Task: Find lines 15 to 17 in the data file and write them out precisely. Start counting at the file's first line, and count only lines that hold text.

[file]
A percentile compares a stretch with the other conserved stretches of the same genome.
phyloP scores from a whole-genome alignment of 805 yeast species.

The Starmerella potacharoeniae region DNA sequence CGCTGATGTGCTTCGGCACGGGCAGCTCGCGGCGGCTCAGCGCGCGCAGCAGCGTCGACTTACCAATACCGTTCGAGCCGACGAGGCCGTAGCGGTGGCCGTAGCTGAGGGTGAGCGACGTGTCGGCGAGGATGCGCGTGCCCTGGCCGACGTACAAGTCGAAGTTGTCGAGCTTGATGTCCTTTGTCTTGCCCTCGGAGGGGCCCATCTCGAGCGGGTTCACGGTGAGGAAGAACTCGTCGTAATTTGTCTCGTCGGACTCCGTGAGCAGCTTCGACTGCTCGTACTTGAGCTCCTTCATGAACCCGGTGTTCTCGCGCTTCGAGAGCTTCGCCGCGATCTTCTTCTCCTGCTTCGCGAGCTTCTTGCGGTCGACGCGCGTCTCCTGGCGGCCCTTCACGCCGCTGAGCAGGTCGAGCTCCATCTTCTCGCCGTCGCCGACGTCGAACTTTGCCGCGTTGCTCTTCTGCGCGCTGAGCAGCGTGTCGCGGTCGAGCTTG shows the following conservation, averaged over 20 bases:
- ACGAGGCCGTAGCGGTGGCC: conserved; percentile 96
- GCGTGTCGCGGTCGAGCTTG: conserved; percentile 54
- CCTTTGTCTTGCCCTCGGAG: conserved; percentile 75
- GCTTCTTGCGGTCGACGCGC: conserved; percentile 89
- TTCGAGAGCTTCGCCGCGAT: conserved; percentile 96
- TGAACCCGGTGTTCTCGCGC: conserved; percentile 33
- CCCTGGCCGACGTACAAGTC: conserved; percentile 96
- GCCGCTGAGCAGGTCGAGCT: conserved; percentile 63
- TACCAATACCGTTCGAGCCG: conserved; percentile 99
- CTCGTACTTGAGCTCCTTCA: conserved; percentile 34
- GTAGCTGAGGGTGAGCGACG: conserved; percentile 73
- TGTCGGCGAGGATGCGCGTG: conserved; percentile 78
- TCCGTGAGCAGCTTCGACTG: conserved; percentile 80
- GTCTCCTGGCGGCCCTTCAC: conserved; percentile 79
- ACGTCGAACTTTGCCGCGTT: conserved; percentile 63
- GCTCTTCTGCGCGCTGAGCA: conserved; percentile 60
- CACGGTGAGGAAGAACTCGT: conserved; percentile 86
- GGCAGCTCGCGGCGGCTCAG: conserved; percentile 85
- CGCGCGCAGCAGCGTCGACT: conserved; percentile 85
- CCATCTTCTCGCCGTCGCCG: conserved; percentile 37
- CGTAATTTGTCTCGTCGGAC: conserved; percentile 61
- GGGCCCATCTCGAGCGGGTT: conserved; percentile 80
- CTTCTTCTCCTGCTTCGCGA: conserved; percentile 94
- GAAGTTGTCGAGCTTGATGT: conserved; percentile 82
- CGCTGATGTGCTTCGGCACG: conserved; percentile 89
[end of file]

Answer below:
- TGTCGGCGAGGATGCGCGTG: conserved; percentile 78
- TCCGTGAGCAGCTTCGACTG: conserved; percentile 80
- GTCTCCTGGCGGCCCTTCAC: conserved; percentile 79